MEPs legislate for environmental-friendly washing powders in the UK and the EU
Originally published by East Midlands Liberal Democrats
Washing powders and dishwasher detergents must be phosphate-free in future, following a vote in the European Parliament on Wednesday. The measures will help clean our rivers and lakes, and will help protect aquatic life in waterways and seas around the EU.
Bill Newton Dunn, local Lib Dem Euro-MP was rapporteur (author) of the European Parliament's position on the legislation, and led Parliament's team in the negotiations with the EU Member States and Commission.
Parliament approved by an overwhelming majority a Regulation (which is an EU law that applies directly without debate or amendment by national parliaments) aiming to reduce the level of phosphorus in EU waste water, so as to prevent eutrophication - the overgrowth of algae in streams and lakes which can starve fish and plant life of oxygen.
Phosphate limits and dates
From June 2013 a standard dosage of washing powder must not contain more than 0.5 grams of phosphorus. Newton Dunn fought hard to ensure that the final agreement extended the restriction also to automatic dishwasher detergents, which are estimated to contribute just as much to polluting domestic sewage systems in theUK. (The Commission had proposed only a review to consider the possibility.)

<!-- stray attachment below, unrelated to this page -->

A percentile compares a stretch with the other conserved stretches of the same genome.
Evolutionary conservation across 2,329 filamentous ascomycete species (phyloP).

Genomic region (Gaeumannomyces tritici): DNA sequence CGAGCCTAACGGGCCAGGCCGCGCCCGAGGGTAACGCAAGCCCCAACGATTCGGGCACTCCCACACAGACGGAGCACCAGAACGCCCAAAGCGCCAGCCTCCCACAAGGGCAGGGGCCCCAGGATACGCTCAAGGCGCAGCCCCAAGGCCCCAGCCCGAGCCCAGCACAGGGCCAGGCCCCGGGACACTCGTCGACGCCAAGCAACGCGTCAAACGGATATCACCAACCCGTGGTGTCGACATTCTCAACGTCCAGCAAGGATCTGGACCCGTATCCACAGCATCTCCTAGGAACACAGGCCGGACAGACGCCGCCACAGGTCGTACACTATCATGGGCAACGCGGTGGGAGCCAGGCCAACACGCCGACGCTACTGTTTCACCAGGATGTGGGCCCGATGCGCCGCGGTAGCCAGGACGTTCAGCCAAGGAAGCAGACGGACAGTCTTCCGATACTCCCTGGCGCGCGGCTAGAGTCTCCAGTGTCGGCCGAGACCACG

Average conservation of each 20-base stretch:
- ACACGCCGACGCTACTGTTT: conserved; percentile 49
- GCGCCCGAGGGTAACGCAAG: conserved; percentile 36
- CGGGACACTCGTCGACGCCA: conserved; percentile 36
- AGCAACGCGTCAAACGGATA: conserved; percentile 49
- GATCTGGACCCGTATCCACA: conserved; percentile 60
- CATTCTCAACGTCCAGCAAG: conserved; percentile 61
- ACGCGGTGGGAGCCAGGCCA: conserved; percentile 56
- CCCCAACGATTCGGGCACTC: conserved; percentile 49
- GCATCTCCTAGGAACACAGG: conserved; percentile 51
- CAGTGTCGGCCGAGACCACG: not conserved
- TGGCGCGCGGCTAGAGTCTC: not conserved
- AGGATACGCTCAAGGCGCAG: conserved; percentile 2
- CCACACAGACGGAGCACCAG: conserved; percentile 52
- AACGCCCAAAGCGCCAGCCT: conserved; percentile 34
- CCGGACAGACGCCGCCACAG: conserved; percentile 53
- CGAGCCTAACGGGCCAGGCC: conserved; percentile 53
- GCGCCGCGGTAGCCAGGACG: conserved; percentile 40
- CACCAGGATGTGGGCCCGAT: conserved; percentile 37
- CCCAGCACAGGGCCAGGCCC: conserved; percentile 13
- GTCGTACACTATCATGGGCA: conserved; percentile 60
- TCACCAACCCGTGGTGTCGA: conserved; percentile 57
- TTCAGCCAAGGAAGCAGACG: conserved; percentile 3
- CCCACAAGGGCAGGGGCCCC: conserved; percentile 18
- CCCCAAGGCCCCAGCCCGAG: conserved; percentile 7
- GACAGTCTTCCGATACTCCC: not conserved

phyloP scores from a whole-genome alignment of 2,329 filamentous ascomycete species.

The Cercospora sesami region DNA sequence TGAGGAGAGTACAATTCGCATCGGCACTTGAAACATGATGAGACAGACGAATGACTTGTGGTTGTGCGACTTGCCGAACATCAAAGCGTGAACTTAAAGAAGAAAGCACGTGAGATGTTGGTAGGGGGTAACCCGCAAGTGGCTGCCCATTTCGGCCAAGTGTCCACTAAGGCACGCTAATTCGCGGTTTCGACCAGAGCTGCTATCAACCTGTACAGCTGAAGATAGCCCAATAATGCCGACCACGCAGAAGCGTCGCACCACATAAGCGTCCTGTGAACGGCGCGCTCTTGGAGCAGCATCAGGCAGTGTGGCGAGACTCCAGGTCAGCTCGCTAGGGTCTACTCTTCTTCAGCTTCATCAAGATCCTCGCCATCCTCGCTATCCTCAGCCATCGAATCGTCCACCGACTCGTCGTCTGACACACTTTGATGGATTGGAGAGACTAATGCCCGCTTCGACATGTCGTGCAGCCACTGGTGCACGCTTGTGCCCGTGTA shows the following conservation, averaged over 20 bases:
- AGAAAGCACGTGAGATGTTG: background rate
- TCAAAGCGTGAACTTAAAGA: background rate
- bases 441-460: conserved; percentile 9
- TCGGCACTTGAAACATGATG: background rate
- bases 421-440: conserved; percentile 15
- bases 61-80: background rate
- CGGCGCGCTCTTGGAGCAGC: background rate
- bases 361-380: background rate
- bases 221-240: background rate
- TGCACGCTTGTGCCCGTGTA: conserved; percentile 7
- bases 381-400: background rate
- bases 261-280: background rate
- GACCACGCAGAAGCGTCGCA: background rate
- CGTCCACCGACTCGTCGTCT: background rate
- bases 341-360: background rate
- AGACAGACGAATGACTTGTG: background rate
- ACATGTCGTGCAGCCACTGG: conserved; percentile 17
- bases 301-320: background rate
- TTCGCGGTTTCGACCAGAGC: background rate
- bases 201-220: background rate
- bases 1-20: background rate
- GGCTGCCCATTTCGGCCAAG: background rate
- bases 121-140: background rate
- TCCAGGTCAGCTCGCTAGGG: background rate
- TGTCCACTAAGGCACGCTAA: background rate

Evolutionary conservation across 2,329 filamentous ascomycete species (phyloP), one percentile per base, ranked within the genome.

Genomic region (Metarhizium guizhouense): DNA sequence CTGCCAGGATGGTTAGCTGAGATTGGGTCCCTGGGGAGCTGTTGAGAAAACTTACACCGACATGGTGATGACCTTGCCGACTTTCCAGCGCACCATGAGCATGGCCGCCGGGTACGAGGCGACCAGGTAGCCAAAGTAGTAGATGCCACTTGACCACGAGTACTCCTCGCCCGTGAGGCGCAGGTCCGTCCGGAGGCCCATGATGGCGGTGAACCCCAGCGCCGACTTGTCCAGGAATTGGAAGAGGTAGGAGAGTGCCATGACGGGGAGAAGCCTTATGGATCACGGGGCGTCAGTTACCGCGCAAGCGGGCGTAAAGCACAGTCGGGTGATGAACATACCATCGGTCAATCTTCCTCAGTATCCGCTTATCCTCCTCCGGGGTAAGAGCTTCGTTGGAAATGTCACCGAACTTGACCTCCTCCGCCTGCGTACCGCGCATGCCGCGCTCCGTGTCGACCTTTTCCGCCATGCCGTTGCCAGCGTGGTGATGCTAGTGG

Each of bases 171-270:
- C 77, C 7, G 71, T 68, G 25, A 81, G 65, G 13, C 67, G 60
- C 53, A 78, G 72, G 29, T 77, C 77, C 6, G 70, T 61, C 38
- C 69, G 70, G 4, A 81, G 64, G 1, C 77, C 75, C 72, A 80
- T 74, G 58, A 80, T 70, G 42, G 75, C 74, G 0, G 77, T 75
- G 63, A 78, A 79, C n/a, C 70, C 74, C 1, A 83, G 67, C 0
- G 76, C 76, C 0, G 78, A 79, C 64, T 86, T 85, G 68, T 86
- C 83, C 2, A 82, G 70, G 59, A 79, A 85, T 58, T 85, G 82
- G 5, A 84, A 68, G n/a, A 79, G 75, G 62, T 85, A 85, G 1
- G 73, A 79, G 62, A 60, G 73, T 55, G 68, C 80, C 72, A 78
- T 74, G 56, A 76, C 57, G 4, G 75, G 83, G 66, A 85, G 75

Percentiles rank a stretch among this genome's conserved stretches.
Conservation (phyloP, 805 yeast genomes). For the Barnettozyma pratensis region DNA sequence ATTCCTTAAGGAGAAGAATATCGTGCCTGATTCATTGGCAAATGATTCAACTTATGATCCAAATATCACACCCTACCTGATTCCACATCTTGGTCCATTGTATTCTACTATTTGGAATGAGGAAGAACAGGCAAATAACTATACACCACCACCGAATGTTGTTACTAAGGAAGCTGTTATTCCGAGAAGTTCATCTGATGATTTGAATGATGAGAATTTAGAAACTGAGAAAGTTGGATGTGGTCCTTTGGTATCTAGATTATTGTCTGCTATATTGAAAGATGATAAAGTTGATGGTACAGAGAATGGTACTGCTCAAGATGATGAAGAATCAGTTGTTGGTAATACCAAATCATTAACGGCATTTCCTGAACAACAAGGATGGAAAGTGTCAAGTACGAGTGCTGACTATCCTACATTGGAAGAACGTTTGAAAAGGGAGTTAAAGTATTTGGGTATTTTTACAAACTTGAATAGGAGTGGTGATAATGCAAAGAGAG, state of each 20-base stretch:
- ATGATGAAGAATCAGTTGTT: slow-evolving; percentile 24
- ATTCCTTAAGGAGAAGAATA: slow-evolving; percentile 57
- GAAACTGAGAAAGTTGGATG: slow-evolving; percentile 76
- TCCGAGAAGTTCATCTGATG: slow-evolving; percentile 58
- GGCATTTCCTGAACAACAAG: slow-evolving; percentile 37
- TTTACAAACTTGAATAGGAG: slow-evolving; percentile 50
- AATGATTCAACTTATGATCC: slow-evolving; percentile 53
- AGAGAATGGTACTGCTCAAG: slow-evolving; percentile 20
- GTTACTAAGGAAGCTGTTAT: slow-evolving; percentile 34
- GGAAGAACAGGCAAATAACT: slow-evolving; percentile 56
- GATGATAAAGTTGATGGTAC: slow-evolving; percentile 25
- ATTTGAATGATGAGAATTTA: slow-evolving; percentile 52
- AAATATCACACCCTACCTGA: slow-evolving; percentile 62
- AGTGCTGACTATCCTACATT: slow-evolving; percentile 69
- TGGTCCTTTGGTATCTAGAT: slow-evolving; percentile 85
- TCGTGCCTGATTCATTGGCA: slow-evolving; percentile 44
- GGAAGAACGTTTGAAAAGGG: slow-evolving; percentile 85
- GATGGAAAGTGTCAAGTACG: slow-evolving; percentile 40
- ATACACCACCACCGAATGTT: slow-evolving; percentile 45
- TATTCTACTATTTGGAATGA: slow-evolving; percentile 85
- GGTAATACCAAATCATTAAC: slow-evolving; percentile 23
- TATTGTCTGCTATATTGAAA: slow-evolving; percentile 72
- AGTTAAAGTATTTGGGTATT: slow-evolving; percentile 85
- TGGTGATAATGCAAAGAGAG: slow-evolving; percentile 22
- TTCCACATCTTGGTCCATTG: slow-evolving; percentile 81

Commenting after the vote, Newton Dunn said:
"This is an agreement in which everyone is a winner.
By strictly limiting phosphorus in consumer laundry and dishwasher detergents we help to protect the environment and reduce the costs of running waste water treatment plant. Consumers will be assured the products they use for these everyday tasks are that bit more environmentally friendly.
Companies making these detergents will not have to deal with a patchwork of 27 different national laws across the EU. At the same time, the fears of some that more innovation and development was needed before we could fully make the transition to phosphate-free dishwasher detergents have been addressed, by delaying until 2017 this part of the restriction and asking the Commission to assist with further studies.
I am glad that our own UK government backed this collective European effort to improve our environment."